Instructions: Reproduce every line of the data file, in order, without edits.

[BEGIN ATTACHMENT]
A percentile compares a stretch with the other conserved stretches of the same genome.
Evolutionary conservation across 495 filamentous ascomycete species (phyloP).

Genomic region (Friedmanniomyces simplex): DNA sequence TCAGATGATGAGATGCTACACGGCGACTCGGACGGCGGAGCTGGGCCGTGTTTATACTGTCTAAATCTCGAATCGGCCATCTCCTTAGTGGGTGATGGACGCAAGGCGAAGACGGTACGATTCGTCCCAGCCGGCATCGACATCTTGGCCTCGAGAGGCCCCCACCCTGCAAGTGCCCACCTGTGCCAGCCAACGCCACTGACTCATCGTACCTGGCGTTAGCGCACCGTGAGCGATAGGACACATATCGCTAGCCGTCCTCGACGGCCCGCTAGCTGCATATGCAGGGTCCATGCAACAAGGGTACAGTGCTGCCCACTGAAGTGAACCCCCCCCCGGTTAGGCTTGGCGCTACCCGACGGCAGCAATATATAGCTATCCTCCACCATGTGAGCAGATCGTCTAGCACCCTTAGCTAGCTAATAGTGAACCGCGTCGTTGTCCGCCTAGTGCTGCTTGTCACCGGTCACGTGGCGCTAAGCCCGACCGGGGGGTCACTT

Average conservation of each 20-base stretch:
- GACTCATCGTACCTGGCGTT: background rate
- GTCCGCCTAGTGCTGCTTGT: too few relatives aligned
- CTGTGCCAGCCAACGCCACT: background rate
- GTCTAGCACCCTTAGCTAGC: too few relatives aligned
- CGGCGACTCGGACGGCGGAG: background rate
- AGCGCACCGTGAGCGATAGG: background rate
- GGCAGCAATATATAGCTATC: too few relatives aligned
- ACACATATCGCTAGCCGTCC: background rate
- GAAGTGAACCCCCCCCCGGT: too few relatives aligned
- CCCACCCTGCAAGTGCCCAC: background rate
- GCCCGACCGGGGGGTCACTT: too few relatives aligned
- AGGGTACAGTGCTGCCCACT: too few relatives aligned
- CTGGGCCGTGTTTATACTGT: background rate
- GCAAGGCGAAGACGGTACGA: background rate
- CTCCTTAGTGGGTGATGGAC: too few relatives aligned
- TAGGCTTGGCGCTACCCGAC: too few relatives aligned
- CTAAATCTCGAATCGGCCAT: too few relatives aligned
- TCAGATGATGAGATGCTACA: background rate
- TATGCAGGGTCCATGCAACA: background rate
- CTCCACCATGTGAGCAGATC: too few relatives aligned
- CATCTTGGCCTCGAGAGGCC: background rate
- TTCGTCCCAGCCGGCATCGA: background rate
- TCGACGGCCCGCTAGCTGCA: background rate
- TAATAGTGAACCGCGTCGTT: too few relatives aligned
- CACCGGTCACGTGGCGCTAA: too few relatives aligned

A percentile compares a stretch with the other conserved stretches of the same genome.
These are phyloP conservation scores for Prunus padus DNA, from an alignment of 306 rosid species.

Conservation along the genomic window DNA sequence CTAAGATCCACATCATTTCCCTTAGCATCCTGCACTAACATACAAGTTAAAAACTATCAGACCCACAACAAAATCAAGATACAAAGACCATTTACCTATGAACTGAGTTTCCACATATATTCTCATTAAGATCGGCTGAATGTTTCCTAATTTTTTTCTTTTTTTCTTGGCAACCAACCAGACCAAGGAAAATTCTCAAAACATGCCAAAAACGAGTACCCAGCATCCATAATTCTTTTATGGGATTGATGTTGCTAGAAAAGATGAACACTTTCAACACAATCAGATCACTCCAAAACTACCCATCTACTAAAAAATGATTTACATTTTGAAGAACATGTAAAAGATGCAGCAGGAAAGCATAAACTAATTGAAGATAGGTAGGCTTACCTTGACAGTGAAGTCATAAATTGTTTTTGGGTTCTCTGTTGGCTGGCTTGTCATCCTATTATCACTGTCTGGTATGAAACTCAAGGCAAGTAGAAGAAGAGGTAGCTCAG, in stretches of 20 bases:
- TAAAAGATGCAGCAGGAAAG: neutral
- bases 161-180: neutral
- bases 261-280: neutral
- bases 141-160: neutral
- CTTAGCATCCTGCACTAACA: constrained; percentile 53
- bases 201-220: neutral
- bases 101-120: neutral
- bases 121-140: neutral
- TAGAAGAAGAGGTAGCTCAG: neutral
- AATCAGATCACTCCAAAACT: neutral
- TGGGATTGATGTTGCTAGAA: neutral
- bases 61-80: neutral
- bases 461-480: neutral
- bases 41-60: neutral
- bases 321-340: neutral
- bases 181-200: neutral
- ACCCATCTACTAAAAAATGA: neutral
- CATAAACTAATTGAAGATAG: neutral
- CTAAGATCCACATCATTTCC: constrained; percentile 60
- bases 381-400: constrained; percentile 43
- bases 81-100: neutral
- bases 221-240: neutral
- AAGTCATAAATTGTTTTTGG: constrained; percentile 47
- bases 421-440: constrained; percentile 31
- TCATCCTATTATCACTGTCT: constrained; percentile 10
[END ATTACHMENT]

A percentile compares a stretch with the other conserved stretches of the same genome.
Evolutionary conservation across 495 filamentous ascomycete species (phyloP).

Genomic region (Friedmanniomyces simplex): DNA sequence TCAGATGATGAGATGCTACACGGCGACTCGGACGGCGGAGCTGGGCCGTGTTTATACTGTCTAAATCTCGAATCGGCCATCTCCTTAGTGGGTGATGGACGCAAGGCGAAGACGGTACGATTCGTCCCAGCCGGCATCGACATCTTGGCCTCGAGAGGCCCCCACCCTGCAAGTGCCCACCTGTGCCAGCCAACGCCACTGACTCATCGTACCTGGCGTTAGCGCACCGTGAGCGATAGGACACATATCGCTAGCCGTCCTCGACGGCCCGCTAGCTGCATATGCAGGGTCCATGCAACAAGGGTACAGTGCTGCCCACTGAAGTGAACCCCCCCCCGGTTAGGCTTGGCGCTACCCGACGGCAGCAATATATAGCTATCCTCCACCATGTGAGCAGATCGTCTAGCACCCTTAGCTAGCTAATAGTGAACCGCGTCGTTGTCCGCCTAGTGCTGCTTGTCACCGGTCACGTGGCGCTAAGCCCGACCGGGGGGTCACTT

Average conservation of each 20-base stretch:
- GACTCATCGTACCTGGCGTT: background rate
- GTCCGCCTAGTGCTGCTTGT: too few relatives aligned
- CTGTGCCAGCCAACGCCACT: background rate
- GTCTAGCACCCTTAGCTAGC: too few relatives aligned
- CGGCGACTCGGACGGCGGAG: background rate
- AGCGCACCGTGAGCGATAGG: background rate
- GGCAGCAATATATAGCTATC: too few relatives aligned
- ACACATATCGCTAGCCGTCC: background rate
- GAAGTGAACCCCCCCCCGGT: too few relatives aligned
- CCCACCCTGCAAGTGCCCAC: background rate
- GCCCGACCGGGGGGTCACTT: too few relatives aligned
- AGGGTACAGTGCTGCCCACT: too few relatives aligned
- CTGGGCCGTGTTTATACTGT: background rate
- GCAAGGCGAAGACGGTACGA: background rate
- CTCCTTAGTGGGTGATGGAC: too few relatives aligned
- TAGGCTTGGCGCTACCCGAC: too few relatives aligned
- CTAAATCTCGAATCGGCCAT: too few relatives aligned
- TCAGATGATGAGATGCTACA: background rate
- TATGCAGGGTCCATGCAACA: background rate
- CTCCACCATGTGAGCAGATC: too few relatives aligned
- CATCTTGGCCTCGAGAGGCC: background rate
- TTCGTCCCAGCCGGCATCGA: background rate
- TCGACGGCCCGCTAGCTGCA: background rate
- TAATAGTGAACCGCGTCGTT: too few relatives aligned
- CACCGGTCACGTGGCGCTAA: too few relatives aligned

A percentile compares a stretch with the other conserved stretches of the same genome.
These are phyloP conservation scores for Prunus padus DNA, from an alignment of 306 rosid species.

Conservation along the genomic window DNA sequence CTAAGATCCACATCATTTCCCTTAGCATCCTGCACTAACATACAAGTTAAAAACTATCAGACCCACAACAAAATCAAGATACAAAGACCATTTACCTATGAACTGAGTTTCCACATATATTCTCATTAAGATCGGCTGAATGTTTCCTAATTTTTTTCTTTTTTTCTTGGCAACCAACCAGACCAAGGAAAATTCTCAAAACATGCCAAAAACGAGTACCCAGCATCCATAATTCTTTTATGGGATTGATGTTGCTAGAAAAGATGAACACTTTCAACACAATCAGATCACTCCAAAACTACCCATCTACTAAAAAATGATTTACATTTTGAAGAACATGTAAAAGATGCAGCAGGAAAGCATAAACTAATTGAAGATAGGTAGGCTTACCTTGACAGTGAAGTCATAAATTGTTTTTGGGTTCTCTGTTGGCTGGCTTGTCATCCTATTATCACTGTCTGGTATGAAACTCAAGGCAAGTAGAAGAAGAGGTAGCTCAG, in stretches of 20 bases:
- TAAAAGATGCAGCAGGAAAG: neutral
- bases 161-180: neutral
- bases 261-280: neutral
- bases 141-160: neutral
- CTTAGCATCCTGCACTAACA: constrained; percentile 53
- bases 201-220: neutral
- bases 101-120: neutral
- bases 121-140: neutral
- TAGAAGAAGAGGTAGCTCAG: neutral
- AATCAGATCACTCCAAAACT: neutral
- TGGGATTGATGTTGCTAGAA: neutral
- bases 61-80: neutral
- bases 461-480: neutral
- bases 41-60: neutral
- bases 321-340: neutral
- bases 181-200: neutral
- ACCCATCTACTAAAAAATGA: neutral
- CATAAACTAATTGAAGATAG: neutral
- CTAAGATCCACATCATTTCC: constrained; percentile 60
- bases 381-400: constrained; percentile 43
- bases 81-100: neutral
- bases 221-240: neutral
- AAGTCATAAATTGTTTTTGG: constrained; percentile 47
- bases 421-440: constrained; percentile 31
- TCATCCTATTATCACTGTCT: constrained; percentile 10